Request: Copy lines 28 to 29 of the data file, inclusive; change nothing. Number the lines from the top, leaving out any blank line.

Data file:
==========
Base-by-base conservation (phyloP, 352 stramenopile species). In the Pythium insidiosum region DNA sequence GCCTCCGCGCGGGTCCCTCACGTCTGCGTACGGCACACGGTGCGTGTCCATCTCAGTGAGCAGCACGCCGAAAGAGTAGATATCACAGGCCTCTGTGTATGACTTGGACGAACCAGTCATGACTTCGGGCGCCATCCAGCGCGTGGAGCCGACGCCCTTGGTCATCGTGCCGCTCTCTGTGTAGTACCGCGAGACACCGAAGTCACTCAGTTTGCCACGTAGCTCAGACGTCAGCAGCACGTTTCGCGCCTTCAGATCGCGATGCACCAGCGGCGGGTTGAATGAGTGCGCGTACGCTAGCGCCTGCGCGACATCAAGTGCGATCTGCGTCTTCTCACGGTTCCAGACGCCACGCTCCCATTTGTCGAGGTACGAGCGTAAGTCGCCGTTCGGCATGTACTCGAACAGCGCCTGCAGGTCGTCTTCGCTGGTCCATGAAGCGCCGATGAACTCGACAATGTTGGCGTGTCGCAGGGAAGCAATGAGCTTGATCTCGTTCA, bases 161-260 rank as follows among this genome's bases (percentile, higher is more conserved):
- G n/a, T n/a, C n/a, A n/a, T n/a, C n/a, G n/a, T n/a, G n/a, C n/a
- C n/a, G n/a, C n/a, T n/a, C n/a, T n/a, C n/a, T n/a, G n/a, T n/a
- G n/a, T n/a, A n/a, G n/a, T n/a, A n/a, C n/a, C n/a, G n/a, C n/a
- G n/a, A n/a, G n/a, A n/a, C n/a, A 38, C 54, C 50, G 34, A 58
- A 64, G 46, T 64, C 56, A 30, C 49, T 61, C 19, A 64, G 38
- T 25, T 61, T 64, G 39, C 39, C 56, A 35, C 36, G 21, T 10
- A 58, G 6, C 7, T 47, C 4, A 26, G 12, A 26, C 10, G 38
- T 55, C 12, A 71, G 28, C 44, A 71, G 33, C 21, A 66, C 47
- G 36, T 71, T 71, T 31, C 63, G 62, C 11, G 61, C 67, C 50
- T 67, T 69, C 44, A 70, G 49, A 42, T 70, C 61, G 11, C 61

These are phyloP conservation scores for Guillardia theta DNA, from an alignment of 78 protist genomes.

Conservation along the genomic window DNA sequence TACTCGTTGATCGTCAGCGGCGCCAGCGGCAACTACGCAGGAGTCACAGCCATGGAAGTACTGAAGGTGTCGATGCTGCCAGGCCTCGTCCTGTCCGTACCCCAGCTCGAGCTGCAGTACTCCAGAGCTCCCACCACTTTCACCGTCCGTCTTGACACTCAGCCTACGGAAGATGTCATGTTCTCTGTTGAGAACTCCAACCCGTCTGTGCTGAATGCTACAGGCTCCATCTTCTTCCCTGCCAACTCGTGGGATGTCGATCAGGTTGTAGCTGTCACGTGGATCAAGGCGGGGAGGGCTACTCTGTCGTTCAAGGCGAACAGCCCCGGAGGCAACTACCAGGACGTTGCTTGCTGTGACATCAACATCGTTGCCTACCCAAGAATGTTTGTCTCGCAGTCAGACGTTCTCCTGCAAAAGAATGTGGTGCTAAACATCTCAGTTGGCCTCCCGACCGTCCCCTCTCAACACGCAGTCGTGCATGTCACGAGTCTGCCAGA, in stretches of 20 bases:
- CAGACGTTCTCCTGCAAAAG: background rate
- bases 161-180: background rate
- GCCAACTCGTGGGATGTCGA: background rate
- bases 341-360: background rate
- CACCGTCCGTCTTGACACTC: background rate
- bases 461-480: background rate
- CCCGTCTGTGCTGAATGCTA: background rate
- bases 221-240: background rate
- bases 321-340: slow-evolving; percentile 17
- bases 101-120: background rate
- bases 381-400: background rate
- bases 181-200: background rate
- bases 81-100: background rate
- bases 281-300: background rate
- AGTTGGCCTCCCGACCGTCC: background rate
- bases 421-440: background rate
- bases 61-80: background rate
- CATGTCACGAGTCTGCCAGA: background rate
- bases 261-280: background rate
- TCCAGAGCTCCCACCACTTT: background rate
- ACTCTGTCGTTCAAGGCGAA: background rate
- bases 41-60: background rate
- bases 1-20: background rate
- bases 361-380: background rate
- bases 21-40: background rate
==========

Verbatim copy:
- AGTTGGCCTCCCGACCGTCC: background rate
- bases 421-440: background rate